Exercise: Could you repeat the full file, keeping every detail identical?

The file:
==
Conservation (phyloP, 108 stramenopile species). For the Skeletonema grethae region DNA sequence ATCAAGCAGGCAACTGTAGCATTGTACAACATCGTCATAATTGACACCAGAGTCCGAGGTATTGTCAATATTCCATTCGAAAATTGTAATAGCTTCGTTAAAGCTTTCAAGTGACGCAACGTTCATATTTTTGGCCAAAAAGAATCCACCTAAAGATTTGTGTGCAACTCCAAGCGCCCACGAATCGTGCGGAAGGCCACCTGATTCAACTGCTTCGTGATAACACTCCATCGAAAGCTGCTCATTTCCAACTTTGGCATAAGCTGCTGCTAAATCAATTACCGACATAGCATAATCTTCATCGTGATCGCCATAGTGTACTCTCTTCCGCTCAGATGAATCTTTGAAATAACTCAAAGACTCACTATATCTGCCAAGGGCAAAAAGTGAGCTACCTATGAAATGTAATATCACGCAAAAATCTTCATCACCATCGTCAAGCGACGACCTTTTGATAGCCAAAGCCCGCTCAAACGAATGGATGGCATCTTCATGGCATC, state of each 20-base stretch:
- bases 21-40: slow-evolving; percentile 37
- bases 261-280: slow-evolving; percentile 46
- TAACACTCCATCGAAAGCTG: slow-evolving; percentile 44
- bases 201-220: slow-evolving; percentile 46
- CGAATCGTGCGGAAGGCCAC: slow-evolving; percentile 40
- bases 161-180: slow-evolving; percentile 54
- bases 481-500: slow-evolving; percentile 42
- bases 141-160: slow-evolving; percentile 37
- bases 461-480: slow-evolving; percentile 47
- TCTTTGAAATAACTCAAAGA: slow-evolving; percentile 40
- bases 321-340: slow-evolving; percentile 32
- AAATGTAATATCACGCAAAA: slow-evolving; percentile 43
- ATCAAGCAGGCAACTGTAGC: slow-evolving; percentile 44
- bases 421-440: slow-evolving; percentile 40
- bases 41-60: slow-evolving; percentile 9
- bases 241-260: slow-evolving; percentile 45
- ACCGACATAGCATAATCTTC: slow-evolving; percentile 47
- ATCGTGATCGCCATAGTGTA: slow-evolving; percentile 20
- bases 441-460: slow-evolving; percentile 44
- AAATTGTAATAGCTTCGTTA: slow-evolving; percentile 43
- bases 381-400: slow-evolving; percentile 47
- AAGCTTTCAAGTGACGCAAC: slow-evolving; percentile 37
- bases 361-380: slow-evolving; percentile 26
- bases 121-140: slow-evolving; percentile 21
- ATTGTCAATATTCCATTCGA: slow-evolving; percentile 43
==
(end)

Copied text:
Conservation (phyloP, 108 stramenopile species). For the Skeletonema grethae region DNA sequence ATCAAGCAGGCAACTGTAGCATTGTACAACATCGTCATAATTGACACCAGAGTCCGAGGTATTGTCAATATTCCATTCGAAAATTGTAATAGCTTCGTTAAAGCTTTCAAGTGACGCAACGTTCATATTTTTGGCCAAAAAGAATCCACCTAAAGATTTGTGTGCAACTCCAAGCGCCCACGAATCGTGCGGAAGGCCACCTGATTCAACTGCTTCGTGATAACACTCCATCGAAAGCTGCTCATTTCCAACTTTGGCATAAGCTGCTGCTAAATCAATTACCGACATAGCATAATCTTCATCGTGATCGCCATAGTGTACTCTCTTCCGCTCAGATGAATCTTTGAAATAACTCAAAGACTCACTATATCTGCCAAGGGCAAAAAGTGAGCTACCTATGAAATGTAATATCACGCAAAAATCTTCATCACCATCGTCAAGCGACGACCTTTTGATAGCCAAAGCCCGCTCAAACGAATGGATGGCATCTTCATGGCATC, state of each 20-base stretch:
- bases 21-40: slow-evolving; percentile 37
- bases 261-280: slow-evolving; percentile 46
- TAACACTCCATCGAAAGCTG: slow-evolving; percentile 44
- bases 201-220: slow-evolving; percentile 46
- CGAATCGTGCGGAAGGCCAC: slow-evolving; percentile 40
- bases 161-180: slow-evolving; percentile 54
- bases 481-500: slow-evolving; percentile 42
- bases 141-160: slow-evolving; percentile 37
- bases 461-480: slow-evolving; percentile 47
- TCTTTGAAATAACTCAAAGA: slow-evolving; percentile 40
- bases 321-340: slow-evolving; percentile 32
- AAATGTAATATCACGCAAAA: slow-evolving; percentile 43
- ATCAAGCAGGCAACTGTAGC: slow-evolving; percentile 44
- bases 421-440: slow-evolving; percentile 40
- bases 41-60: slow-evolving; percentile 9
- bases 241-260: slow-evolving; percentile 45
- ACCGACATAGCATAATCTTC: slow-evolving; percentile 47
- ATCGTGATCGCCATAGTGTA: slow-evolving; percentile 20
- bases 441-460: slow-evolving; percentile 44
- AAATTGTAATAGCTTCGTTA: slow-evolving; percentile 43
- bases 381-400: slow-evolving; percentile 47
- AAGCTTTCAAGTGACGCAAC: slow-evolving; percentile 37
- bases 361-380: slow-evolving; percentile 26
- bases 121-140: slow-evolving; percentile 21
- ATTGTCAATATTCCATTCGA: slow-evolving; percentile 43